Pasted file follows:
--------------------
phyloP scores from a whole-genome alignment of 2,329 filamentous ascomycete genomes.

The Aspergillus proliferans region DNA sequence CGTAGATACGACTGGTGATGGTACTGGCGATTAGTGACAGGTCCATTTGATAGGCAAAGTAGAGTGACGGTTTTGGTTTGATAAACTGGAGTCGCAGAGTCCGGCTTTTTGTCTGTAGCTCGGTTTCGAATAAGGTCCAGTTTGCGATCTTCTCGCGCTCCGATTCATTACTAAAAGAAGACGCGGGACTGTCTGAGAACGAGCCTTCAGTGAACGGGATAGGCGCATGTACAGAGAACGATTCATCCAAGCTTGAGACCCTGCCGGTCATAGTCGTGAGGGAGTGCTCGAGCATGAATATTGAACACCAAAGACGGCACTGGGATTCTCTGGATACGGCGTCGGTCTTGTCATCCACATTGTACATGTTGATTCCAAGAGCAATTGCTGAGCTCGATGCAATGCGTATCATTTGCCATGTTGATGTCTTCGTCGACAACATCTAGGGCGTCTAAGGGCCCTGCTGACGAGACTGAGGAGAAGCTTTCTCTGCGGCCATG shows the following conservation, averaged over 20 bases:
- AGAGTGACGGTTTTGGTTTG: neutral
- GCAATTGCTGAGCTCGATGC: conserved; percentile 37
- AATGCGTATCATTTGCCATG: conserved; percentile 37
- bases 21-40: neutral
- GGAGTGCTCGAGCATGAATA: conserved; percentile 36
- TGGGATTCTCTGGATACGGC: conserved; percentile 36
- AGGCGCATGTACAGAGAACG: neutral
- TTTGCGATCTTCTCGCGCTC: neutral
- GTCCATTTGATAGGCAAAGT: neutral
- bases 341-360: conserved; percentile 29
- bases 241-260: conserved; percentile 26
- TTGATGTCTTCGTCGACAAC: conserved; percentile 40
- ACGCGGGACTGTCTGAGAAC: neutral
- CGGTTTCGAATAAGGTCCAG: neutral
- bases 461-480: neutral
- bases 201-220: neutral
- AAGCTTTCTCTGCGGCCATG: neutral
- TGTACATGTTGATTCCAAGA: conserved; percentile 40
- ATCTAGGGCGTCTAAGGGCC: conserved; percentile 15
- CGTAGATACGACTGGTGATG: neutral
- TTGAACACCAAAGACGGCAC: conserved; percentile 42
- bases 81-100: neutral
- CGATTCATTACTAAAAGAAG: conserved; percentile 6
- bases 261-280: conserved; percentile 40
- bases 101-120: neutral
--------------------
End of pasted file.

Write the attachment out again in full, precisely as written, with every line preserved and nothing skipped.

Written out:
phyloP scores from a whole-genome alignment of 2,329 filamentous ascomycete genomes.

The Aspergillus proliferans region DNA sequence CGTAGATACGACTGGTGATGGTACTGGCGATTAGTGACAGGTCCATTTGATAGGCAAAGTAGAGTGACGGTTTTGGTTTGATAAACTGGAGTCGCAGAGTCCGGCTTTTTGTCTGTAGCTCGGTTTCGAATAAGGTCCAGTTTGCGATCTTCTCGCGCTCCGATTCATTACTAAAAGAAGACGCGGGACTGTCTGAGAACGAGCCTTCAGTGAACGGGATAGGCGCATGTACAGAGAACGATTCATCCAAGCTTGAGACCCTGCCGGTCATAGTCGTGAGGGAGTGCTCGAGCATGAATATTGAACACCAAAGACGGCACTGGGATTCTCTGGATACGGCGTCGGTCTTGTCATCCACATTGTACATGTTGATTCCAAGAGCAATTGCTGAGCTCGATGCAATGCGTATCATTTGCCATGTTGATGTCTTCGTCGACAACATCTAGGGCGTCTAAGGGCCCTGCTGACGAGACTGAGGAGAAGCTTTCTCTGCGGCCATG shows the following conservation, averaged over 20 bases:
- AGAGTGACGGTTTTGGTTTG: neutral
- GCAATTGCTGAGCTCGATGC: conserved; percentile 37
- AATGCGTATCATTTGCCATG: conserved; percentile 37
- bases 21-40: neutral
- GGAGTGCTCGAGCATGAATA: conserved; percentile 36
- TGGGATTCTCTGGATACGGC: conserved; percentile 36
- AGGCGCATGTACAGAGAACG: neutral
- TTTGCGATCTTCTCGCGCTC: neutral
- GTCCATTTGATAGGCAAAGT: neutral
- bases 341-360: conserved; percentile 29
- bases 241-260: conserved; percentile 26
- TTGATGTCTTCGTCGACAAC: conserved; percentile 40
- ACGCGGGACTGTCTGAGAAC: neutral
- CGGTTTCGAATAAGGTCCAG: neutral
- bases 461-480: neutral
- bases 201-220: neutral
- AAGCTTTCTCTGCGGCCATG: neutral
- TGTACATGTTGATTCCAAGA: conserved; percentile 40
- ATCTAGGGCGTCTAAGGGCC: conserved; percentile 15
- CGTAGATACGACTGGTGATG: neutral
- TTGAACACCAAAGACGGCAC: conserved; percentile 42
- bases 81-100: neutral
- CGATTCATTACTAAAAGAAG: conserved; percentile 6
- bases 261-280: conserved; percentile 40
- bases 101-120: neutral